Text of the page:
On Monday, DHS Secretary Alejandro Mayorkas announced that the Biden administration will extend Temporary Protected Status (TPS) for 18 more months to nearly 3,300 Burmese nationals living in the United States.
“Under this extension and redesignation, Burmese nationals and habitual residents will be eligible to temporarily stay in the United States until conditions in the country improve and individuals can safely return,” Mayorkas said in a statement.
The TPS extension means nearly 1,000 current Burmese beneficiaries will be able to remain in the United States through May 2024, while another nearly 2,300 Burmese may become eligible for the status.
Mayorkas first opened TPS for Burmese nationals last year as hundreds of thousands of foreign nationals, who would otherwise be deportable, take advantage of the status, including about 343,000 Venezuelans.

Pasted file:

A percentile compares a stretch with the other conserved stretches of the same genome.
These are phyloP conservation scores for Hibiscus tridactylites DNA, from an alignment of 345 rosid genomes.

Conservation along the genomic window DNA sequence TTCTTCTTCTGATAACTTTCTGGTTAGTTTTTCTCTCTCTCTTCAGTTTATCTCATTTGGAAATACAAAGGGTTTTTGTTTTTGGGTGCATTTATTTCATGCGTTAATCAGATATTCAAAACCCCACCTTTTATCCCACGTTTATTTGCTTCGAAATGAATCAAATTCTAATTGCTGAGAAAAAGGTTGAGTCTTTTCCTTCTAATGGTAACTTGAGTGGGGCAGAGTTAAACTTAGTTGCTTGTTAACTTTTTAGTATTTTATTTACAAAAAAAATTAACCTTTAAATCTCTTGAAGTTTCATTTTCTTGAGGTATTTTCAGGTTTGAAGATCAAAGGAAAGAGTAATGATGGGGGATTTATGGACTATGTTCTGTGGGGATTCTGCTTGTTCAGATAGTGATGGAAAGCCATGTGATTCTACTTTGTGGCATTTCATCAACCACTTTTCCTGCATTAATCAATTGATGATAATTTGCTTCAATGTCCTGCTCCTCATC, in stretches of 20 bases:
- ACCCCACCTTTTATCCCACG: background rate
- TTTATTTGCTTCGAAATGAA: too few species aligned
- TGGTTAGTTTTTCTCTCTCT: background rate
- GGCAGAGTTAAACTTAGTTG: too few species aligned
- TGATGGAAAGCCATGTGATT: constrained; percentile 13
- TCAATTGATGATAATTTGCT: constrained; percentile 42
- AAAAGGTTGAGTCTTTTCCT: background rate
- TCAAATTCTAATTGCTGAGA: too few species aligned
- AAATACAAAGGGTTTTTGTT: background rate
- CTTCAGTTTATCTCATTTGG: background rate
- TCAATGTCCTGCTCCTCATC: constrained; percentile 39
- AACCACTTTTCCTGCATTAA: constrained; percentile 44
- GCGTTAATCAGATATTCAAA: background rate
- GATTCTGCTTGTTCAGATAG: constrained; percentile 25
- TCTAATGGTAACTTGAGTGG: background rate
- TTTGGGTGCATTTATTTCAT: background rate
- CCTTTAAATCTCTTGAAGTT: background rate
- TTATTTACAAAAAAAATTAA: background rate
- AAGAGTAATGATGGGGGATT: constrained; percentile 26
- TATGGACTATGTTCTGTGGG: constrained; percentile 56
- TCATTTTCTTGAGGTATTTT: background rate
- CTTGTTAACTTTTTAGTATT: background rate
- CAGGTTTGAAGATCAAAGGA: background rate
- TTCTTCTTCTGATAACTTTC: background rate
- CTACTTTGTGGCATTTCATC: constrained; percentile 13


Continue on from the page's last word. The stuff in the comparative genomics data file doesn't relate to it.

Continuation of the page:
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TPS serves as a quasi-amnesty for foreign nationals, created under the Immigration and Nationality Act of 1990 (INA), that prevents deportations for those from countries experiencing famine, war, or natural disasters.
Since the Clinton administration, TPS has been transformed into a de facto amnesty program as the Clinton, Bush, Obama, Trump, and now Biden administrations have continuously renewed the program for a variety of countries.
As of 2021, more than 400,000 foreign nationals live in the United States on TPS status.